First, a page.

Juan used to make a living as a bus driver.
He transported tourists to and from Guatemala's airport. Despite language barriers, his sense of humor translated well. He was exactly the kind of face you wanted to see after a long trip.
Two years ago, due to complications from diabetes, Juan's right leg was amputated.
He was forced to stop driving. He took to the streets with a pair of crutches to ask for money. But he couldn't earn enough to support his wife and two sons, let alone pay for a prosthetic device. In Guatemala, a prosthetic leg costs $1,255, about as much as Juan might make in a year.
For Juan, walking on his own again seemed financially out of reach. But before every meal, he and his family still toasted to good health. "Kaslem," they'd say in their native Kachiqel, “to life.”
3,000 miles away in Connecticut, Kurt grew up with bone infections in both knees.
Treatment was intense — he had to be hospitalized for a month at a time. “It was very painful,” recalls Kurt. “Thankfully we had insurance. It was hard but we were covered.”
Now a father of two, Kurt and his family also start every meal with a toast. "We begin each meal by sharing three things we're grateful for," Kurt says. "The first thing I say is I'm grateful for health."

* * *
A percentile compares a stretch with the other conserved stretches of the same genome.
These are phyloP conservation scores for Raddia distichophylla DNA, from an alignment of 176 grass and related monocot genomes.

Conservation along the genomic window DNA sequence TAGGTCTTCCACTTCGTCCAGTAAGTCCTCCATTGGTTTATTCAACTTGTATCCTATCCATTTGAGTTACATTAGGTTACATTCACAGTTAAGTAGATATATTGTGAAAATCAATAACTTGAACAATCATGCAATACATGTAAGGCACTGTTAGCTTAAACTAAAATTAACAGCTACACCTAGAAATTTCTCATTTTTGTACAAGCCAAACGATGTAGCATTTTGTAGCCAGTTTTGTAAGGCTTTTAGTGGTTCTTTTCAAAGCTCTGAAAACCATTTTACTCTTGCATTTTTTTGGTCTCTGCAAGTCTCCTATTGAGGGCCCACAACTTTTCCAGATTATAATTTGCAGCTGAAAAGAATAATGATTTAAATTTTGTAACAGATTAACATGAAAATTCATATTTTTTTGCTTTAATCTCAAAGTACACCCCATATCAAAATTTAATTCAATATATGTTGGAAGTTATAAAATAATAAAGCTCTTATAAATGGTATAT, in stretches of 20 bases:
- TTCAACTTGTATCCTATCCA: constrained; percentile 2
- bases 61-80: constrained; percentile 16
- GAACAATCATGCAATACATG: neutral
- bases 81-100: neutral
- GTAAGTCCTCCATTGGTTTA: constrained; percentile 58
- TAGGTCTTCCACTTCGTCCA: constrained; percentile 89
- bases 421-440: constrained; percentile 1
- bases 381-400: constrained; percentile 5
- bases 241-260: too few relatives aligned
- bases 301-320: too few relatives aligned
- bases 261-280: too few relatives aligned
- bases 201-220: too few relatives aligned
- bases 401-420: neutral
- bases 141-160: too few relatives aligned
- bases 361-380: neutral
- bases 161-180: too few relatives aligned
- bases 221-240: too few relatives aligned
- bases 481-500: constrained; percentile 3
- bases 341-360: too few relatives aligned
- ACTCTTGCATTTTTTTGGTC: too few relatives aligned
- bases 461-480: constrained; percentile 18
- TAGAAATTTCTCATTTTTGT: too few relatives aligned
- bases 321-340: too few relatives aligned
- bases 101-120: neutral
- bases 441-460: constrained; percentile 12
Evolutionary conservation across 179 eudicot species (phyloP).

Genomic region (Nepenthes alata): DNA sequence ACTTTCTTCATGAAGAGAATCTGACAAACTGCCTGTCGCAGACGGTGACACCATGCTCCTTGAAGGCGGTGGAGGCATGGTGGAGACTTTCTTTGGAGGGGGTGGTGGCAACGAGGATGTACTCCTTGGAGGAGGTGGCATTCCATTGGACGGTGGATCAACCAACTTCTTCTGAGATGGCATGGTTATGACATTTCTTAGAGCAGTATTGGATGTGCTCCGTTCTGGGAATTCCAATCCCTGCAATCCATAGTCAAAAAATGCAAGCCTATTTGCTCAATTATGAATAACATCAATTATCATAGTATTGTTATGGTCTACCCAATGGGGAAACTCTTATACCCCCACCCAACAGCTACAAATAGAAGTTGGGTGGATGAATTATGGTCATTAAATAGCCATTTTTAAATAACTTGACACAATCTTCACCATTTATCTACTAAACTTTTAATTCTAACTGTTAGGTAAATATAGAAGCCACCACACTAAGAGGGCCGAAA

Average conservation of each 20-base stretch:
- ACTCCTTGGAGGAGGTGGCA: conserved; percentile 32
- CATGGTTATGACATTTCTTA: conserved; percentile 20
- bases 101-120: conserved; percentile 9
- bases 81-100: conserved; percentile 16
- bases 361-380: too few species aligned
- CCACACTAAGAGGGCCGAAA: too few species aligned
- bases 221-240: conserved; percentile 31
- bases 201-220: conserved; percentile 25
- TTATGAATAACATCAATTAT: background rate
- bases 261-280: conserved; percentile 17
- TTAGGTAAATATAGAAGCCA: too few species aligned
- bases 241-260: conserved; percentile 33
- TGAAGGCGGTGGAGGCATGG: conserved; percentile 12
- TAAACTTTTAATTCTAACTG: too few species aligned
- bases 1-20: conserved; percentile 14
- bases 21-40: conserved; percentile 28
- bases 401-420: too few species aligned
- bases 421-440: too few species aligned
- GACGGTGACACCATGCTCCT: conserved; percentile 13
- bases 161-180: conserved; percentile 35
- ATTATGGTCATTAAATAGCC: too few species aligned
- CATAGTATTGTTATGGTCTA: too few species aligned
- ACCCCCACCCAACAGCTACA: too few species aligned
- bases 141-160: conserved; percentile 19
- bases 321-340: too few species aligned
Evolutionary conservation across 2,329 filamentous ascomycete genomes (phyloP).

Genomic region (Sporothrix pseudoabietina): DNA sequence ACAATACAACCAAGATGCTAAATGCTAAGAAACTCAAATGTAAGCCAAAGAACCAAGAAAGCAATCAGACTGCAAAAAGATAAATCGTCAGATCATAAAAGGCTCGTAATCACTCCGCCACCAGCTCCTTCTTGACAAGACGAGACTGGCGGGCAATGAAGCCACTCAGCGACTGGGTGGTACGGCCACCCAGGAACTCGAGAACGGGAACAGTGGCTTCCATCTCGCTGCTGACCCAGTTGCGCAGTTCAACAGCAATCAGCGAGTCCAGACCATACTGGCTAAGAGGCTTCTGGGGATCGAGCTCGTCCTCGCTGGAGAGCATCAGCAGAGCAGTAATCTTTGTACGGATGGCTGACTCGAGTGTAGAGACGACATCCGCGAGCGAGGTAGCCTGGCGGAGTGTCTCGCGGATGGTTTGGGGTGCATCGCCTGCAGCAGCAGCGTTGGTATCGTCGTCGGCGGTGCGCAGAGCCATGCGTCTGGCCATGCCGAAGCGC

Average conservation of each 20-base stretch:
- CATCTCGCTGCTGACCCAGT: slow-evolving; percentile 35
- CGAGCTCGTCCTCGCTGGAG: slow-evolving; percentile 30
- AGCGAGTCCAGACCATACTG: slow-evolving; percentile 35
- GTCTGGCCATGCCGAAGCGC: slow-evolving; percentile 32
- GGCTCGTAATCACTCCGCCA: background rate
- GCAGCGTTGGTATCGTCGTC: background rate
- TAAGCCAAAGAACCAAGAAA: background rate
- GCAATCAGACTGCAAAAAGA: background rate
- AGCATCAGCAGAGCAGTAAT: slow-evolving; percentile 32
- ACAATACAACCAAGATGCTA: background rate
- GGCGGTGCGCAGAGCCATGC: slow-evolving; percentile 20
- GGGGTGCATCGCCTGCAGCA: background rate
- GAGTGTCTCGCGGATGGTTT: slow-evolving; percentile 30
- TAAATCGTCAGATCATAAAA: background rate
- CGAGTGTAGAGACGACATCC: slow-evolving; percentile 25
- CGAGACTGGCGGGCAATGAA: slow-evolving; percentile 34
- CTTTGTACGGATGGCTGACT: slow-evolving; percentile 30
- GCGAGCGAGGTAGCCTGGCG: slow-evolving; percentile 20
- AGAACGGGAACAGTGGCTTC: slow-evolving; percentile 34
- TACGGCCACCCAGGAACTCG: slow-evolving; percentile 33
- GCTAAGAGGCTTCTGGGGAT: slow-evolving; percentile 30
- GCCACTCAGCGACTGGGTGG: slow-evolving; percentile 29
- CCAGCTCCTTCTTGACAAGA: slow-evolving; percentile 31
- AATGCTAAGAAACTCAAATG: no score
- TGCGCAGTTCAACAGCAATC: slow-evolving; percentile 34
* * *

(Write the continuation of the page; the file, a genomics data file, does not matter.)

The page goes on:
But Kurt's toast to health doesn't end with the words he says over his family meal.
Every day, Kurt extends his toast across the world by funding healthcare for a patient on Watsi. "Being able to change so much for so little is just amazing to me," Kurt says. Recently, Kurt's daily donation went to Juan.
A few weeks ago, Juan boarded a shuttle as it wove through Guatemala's hillsides.
The shuttle's passengers had one thing in common — they were all missing limbs. Thanks to Kurt, Juan had raised enough money for a prosthetic leg. After exercises, moldings, and fittings, it was attachment day.
Juan arrived at the clinic to a strange scene. Using a pizza oven and a 3-D printer, doctors were cutting and molding hot sheets of plastic. The hot sheets of plastic would soon be Juan's new leg.
Within minutes of being fitted, Juan stood on two legs for the first time in two years.
“This has changed my life in a way I cannot explain,” he said. "First I am going to learn to walk, and then dance."
"He was trying to dance salsa around the clinic space," doctors at Watsi's medical partner in Guatemala, Wuqu' Kawoq, described. "Once his leg was on he didn’t want to take it off!"
When the time came to take the six hour bus ride back to his village, Juan was not ready to sit down. “Kaslem,” he said. “To life.”